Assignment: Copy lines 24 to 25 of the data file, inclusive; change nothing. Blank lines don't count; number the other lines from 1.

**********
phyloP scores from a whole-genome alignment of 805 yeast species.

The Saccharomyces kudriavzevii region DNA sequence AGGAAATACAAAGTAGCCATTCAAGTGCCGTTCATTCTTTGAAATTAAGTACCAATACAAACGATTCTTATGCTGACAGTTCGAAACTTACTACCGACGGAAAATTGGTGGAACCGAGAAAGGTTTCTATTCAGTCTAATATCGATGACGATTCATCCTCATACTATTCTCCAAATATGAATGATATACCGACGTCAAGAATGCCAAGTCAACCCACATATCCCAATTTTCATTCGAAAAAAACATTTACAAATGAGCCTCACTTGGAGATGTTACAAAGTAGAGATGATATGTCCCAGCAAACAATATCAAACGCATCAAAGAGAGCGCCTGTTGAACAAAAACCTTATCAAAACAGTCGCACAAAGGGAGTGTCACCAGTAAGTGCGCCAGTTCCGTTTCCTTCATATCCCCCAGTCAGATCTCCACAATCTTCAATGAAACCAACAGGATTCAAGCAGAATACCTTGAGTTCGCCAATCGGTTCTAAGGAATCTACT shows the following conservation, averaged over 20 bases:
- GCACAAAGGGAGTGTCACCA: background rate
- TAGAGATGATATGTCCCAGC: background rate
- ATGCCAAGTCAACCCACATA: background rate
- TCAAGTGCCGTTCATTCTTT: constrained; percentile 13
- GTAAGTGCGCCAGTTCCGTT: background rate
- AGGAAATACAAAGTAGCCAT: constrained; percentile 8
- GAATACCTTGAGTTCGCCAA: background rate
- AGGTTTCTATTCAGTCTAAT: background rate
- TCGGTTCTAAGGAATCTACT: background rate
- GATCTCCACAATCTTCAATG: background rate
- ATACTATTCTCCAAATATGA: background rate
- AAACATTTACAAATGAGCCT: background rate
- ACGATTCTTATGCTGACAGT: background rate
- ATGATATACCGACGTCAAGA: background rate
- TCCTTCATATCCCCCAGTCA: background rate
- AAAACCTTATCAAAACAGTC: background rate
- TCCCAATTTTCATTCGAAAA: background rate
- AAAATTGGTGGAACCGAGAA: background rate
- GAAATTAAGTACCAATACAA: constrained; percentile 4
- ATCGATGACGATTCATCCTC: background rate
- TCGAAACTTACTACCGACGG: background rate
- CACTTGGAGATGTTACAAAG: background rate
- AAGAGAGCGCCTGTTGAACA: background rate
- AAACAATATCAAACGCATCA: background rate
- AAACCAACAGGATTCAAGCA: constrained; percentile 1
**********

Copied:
- CACTTGGAGATGTTACAAAG: background rate
- AAGAGAGCGCCTGTTGAACA: background rate